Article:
>The Music Lesson by Katharine Weber

>I liked The Music Lesson quite a bit. I wasn’t really aware of Katharine Weber until I heard her read from her new book, Triangle, at the Virginia Festival of the Book. I liked what I heard there and bought that book, and kept my eye out for her earlier books. I found this one in a local used book store and read it this weekend–it goes fast. One of the interesting things about it is its conceit. Sometimes when you read a novel you are meant NOT to ask the question, why is the narrator telling this story, or why are these words on the page. It’s just a story, you’re supposed to read it and not ask stupid questions. But I know it’s useful to the storyteller to know what the approach to the audience is, or the “conceit,” and so when I read a novel, and sometimes when I read a short story, I also want to know. Who’s telling this story, to whom, and why?

In this case it becomes reasonably clear and then even sharper as the narrator describes purchasing the paper she’s writing on:

“I’m just back from a four-mile walk in the blowing rain to O’Mahoney’s, the nearest shop, where I bought some groceries and a newspaper, and this accounting ledge (the only notebook on his shelf) . . .”

In that way we learn something about the Irish village where Patricia Dolan finds herself and we also learn that what we are reading is the diary she’s kept in the accounting ledger. (Too bad the publishers didn’t print the book as an accounting ledger—that would have been a nice twist.) It later becomes relevant what she does with the notebook, but the main point here is that the reason the words are on the page is understood by the reader. We know how the narrator is interacting with her audience.

Beyond that, there’s the reason that Patricia is in Ireland. We learn that she’s an art historian from Boston, there are references to a child, Katie, who is dead. There’s also an ex-husband, and a father, and someone named Mickey, whom we eventually meet and come to understand. But there’s also an unnamed female to whom Patricia refers early on, and while it isn’t long before we understand who that is, she plays a central role in book. Meanwhile, the author, through the narrator, seems to have fun mentioning various authors–the books that are available for sale in the shop, the books that Patricia reads (Iris Murdoch, John Banville), and Patricia goes on a great deal about Walter Benjamin.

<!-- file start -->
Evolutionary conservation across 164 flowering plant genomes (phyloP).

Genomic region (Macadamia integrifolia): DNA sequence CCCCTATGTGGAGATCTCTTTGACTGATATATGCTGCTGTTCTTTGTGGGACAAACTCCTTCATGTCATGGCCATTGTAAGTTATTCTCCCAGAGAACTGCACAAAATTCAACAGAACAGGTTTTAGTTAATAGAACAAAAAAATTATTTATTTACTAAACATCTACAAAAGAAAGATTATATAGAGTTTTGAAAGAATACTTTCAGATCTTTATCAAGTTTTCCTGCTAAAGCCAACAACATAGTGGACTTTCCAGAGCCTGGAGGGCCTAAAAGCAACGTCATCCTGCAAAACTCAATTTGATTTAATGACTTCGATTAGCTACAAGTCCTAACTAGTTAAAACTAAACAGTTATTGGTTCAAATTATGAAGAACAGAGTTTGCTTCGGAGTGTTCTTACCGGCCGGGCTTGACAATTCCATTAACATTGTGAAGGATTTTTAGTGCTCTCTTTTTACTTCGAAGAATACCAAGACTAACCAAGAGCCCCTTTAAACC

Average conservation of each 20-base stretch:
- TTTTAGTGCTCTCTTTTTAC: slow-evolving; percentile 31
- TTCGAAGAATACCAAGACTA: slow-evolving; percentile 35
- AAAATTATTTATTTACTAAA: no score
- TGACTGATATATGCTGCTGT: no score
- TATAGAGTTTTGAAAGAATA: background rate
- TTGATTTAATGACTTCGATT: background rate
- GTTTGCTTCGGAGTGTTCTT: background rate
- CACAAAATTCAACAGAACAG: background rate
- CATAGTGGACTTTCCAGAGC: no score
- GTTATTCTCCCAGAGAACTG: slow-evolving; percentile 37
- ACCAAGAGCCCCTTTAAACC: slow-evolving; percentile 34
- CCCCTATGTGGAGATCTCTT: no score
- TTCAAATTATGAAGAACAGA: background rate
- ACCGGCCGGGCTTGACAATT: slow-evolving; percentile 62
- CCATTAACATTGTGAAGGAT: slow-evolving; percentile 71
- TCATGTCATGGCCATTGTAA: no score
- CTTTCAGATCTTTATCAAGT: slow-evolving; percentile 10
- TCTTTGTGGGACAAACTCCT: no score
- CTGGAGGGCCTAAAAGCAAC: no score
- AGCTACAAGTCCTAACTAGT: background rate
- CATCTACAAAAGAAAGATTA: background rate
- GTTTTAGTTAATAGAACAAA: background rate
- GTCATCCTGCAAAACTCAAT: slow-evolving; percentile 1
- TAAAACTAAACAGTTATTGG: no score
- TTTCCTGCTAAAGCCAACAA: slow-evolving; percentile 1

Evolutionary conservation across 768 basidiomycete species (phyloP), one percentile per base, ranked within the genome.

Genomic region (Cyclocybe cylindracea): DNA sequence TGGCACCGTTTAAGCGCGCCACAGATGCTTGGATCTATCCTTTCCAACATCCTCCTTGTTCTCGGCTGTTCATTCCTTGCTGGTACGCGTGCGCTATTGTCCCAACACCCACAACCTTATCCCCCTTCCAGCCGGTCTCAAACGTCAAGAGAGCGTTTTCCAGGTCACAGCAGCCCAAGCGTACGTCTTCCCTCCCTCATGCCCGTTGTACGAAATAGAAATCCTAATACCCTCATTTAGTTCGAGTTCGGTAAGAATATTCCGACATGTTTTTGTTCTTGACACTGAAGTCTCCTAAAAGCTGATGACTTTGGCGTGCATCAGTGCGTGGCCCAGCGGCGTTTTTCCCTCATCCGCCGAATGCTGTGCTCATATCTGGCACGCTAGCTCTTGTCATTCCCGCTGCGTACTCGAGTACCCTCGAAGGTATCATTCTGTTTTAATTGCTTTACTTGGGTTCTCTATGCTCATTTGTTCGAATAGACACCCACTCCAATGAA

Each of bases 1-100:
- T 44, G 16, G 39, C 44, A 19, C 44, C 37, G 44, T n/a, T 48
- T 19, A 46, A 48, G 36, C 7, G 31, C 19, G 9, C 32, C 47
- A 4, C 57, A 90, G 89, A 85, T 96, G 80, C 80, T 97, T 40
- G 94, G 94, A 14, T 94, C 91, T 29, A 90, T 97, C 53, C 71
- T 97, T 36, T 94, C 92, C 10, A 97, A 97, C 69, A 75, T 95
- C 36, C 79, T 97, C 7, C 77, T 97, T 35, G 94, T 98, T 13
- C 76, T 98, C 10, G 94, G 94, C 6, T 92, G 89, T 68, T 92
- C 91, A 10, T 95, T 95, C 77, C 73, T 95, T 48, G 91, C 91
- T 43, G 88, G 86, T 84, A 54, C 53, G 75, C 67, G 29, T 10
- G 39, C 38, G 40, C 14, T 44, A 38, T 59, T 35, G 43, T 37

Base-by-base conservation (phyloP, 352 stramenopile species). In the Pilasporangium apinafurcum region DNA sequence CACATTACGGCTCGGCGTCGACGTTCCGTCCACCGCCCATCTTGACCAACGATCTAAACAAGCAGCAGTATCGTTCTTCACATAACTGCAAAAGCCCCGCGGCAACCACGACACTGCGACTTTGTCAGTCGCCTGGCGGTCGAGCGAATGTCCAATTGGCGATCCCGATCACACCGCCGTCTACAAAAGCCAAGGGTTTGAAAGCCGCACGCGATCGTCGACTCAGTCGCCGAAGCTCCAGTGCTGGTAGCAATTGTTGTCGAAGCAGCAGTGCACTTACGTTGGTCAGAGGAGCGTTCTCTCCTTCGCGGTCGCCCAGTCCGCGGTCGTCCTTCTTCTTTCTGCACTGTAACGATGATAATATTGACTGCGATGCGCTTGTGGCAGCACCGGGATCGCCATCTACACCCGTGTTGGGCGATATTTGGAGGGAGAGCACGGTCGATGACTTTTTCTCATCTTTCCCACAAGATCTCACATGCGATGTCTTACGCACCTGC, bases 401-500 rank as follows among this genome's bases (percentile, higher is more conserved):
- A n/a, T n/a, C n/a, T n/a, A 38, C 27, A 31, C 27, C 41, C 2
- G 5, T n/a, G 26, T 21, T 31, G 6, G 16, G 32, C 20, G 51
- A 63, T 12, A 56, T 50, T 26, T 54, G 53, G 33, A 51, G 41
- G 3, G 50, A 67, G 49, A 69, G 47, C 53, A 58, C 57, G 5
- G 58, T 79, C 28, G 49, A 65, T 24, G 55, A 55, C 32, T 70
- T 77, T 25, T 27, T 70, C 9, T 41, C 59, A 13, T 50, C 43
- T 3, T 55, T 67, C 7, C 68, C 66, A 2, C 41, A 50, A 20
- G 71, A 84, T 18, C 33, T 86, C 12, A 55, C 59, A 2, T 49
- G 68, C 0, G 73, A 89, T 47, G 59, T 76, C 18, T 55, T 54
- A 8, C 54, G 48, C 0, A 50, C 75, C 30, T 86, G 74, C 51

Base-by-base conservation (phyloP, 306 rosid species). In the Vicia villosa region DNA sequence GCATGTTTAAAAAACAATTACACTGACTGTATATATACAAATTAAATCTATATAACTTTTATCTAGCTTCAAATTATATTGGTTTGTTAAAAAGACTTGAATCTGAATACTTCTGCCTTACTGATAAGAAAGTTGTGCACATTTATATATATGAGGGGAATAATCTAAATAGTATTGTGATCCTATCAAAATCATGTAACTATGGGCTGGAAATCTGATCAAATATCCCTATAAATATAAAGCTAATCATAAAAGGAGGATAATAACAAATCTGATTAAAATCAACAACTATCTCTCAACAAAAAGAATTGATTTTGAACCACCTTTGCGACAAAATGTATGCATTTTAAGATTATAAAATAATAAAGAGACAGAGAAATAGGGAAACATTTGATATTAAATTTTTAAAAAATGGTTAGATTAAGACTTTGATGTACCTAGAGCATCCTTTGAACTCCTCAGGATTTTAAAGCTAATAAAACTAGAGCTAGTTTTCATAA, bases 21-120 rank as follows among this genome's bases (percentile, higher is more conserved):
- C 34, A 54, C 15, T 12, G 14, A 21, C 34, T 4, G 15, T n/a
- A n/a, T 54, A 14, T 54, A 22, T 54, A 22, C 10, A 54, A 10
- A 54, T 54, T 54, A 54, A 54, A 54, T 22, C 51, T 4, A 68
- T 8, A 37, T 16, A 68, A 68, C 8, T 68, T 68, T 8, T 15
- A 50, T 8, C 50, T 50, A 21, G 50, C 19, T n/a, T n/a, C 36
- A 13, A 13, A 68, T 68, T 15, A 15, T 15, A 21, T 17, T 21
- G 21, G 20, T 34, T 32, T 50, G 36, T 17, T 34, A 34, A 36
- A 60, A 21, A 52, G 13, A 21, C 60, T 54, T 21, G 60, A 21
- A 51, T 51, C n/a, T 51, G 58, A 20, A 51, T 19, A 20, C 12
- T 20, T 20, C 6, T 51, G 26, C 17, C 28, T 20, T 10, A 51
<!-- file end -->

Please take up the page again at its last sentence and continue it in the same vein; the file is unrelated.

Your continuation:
“At the beginning of artistic production, Walter Benjamin writes, there were ceremonial objects: ‘What mattered was their existence, not their being on view.’ He goes on to say, ‘Today, the cult value would seem to demand that the work of art remain hidden . . . the work of art in prehistoric times. . . by the absolute emphasis on its cult value . . . was first and foremost, an instrument of magic.’”

I can’t help wondering if Weber saw this passage in Benjamin and decided to write a book around it.

I highly recommend this quick read.

About the author


  1. >Ah, nice to see a mention of this book. She’s a fine author. I liked the pace, and the setting, and the subject matter. Don’t want to say too much, don’t want to spoil the story for any new readers!

  2. >Yes, I tried not to say too much! I’m looking forward to reading Triangle. The section Weber read she did in a great New York accent that I hope I’ll be able hear as I read.

  3. >Triangle is an excellent book, Cliff. I have an interview with Katharine on my website — a transcription of the discussion I had with her about history and fiction I used in my graduating craft seminar.

  4. >Sarah Park, that’s good to know, thanks! I’ll take a look and when I get around to reading Triangle I’ll link it.

  5. >Thank you for your nice comments. I really do appreciate it, as I struggle with novel #5, about a family and a chocolate factory.

  6. >Katharine, thanks for stopping by. I’m looking forward to reading more of your work. Best wishes with the next novel!

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